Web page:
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Larger Region To Look For Color

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As things now stand we can look for a color at a particular screen pixel.

Please add the allowance to look wider than the single pixel.

For example: Anywhere in a 10x10 pixel region.  Or anywhere in a 100x100 pixel region.

Say, specifically:

<REPEAT UNTIL Variable="%N1%" Condition="\x00" Value="15597568"/>

<GET PIXEL COLOR Option="\x01" Rel_To_Screen="TRUE" X="1000" Y="500" Destination="%N1%"/>

Only covers one single pixel.

I'd like to be able to say, if ANY NAVY BLUE is present in a 100x100 square, then move on.  If not, keep repeating the 'looking for.'

I'd greatly appreciate your assistance.

Nicholas Kormanik


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That would be a handy feature to have.  You could write a macro to do it, that could be run (called) from any number of other macros.  The calling macro would simply pass the starting location and dimensions of the search area to the called macro (in variables), along with the color to be searched for; with results returned in another variable.  One scan of a 100x100 square is fairly time-consuming -- perhaps a second on my PC running Windows 7 and ME 3.  There have been recent threads on this forum complaining of MUCH longer pixel-check times on Windows 10 systems, indicating such an extended search must be done in some other computer language than Macro Express and might not be feasible even there.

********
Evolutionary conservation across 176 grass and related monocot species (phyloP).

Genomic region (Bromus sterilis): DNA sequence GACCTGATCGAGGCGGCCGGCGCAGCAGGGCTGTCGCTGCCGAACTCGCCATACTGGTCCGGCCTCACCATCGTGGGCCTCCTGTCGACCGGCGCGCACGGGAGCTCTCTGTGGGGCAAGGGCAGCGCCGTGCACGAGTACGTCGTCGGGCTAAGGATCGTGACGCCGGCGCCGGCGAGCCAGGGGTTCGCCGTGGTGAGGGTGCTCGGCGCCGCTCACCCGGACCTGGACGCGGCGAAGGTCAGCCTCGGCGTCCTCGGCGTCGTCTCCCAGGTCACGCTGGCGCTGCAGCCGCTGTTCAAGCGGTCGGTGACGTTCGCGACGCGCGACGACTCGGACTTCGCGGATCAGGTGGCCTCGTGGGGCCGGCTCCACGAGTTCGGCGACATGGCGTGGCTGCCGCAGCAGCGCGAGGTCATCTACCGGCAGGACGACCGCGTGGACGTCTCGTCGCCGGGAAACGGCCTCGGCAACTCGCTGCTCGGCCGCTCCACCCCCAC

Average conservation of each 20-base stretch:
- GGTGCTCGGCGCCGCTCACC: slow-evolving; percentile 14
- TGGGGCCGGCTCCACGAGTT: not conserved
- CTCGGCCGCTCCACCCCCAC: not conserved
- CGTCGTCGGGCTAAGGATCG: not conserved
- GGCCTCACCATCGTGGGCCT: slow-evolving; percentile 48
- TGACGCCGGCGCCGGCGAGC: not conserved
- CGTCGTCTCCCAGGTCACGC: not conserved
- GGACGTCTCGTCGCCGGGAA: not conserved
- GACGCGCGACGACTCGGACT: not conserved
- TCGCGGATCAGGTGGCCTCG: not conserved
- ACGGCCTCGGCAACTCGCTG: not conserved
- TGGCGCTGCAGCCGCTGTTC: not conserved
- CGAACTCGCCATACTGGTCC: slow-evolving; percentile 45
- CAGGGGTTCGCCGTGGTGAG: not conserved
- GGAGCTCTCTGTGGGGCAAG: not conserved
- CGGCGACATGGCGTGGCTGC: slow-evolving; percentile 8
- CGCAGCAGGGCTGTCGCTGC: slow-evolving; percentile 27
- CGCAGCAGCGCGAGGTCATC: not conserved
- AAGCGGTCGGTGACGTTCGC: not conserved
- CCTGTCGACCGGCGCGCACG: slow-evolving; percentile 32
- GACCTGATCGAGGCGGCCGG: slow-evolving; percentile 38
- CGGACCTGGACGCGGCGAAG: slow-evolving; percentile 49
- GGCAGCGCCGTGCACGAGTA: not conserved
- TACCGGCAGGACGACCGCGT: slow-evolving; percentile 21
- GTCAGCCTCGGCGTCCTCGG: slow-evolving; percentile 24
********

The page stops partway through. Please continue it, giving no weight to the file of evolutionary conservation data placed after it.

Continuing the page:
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The area being searched for a particular color doesn't necessarily have to be a square, thinking more about it.  Could be a line.  A horizontal line.  What is actually on screen is TEXT.  So a line passing through the text would do perfectly.  A full square or rectangle would be overkill.